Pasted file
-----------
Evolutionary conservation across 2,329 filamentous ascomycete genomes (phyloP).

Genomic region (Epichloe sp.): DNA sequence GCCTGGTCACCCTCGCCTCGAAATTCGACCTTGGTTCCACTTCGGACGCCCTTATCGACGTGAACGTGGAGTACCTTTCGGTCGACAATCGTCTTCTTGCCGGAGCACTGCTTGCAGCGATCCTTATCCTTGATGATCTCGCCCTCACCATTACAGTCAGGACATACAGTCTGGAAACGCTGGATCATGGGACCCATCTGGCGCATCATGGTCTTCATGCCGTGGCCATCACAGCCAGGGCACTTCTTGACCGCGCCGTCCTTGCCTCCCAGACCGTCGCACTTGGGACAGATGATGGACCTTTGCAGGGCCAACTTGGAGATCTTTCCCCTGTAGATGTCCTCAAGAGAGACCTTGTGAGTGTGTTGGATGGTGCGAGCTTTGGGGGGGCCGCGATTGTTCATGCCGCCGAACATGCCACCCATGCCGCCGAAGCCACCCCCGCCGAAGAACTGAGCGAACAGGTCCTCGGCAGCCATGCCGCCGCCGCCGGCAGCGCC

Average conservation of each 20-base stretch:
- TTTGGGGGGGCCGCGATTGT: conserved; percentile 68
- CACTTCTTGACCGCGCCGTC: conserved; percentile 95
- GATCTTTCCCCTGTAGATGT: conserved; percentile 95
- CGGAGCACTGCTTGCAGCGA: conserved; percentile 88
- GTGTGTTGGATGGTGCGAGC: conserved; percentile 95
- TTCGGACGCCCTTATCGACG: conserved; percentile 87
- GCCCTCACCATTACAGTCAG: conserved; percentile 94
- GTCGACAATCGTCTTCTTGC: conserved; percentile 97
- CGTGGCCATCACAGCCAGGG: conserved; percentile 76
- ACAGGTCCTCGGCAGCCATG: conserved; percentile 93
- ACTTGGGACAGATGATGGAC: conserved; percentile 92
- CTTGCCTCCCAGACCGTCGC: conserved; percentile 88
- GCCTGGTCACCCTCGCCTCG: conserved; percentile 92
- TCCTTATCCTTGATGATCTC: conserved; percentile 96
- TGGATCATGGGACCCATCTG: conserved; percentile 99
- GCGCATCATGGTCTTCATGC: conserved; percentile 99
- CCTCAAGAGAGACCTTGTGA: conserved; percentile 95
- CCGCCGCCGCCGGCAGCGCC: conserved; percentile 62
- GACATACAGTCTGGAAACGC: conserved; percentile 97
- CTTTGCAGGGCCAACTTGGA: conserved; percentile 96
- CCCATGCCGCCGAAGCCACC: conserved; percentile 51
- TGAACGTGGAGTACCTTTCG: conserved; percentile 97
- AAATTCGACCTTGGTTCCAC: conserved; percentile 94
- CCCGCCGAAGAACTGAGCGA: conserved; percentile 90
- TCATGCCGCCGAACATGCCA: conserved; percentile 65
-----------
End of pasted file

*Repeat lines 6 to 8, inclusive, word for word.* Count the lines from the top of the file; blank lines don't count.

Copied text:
- GATCTTTCCCCTGTAGATGT: conserved; percentile 95
- CGGAGCACTGCTTGCAGCGA: conserved; percentile 88
- GTGTGTTGGATGGTGCGAGC: conserved; percentile 95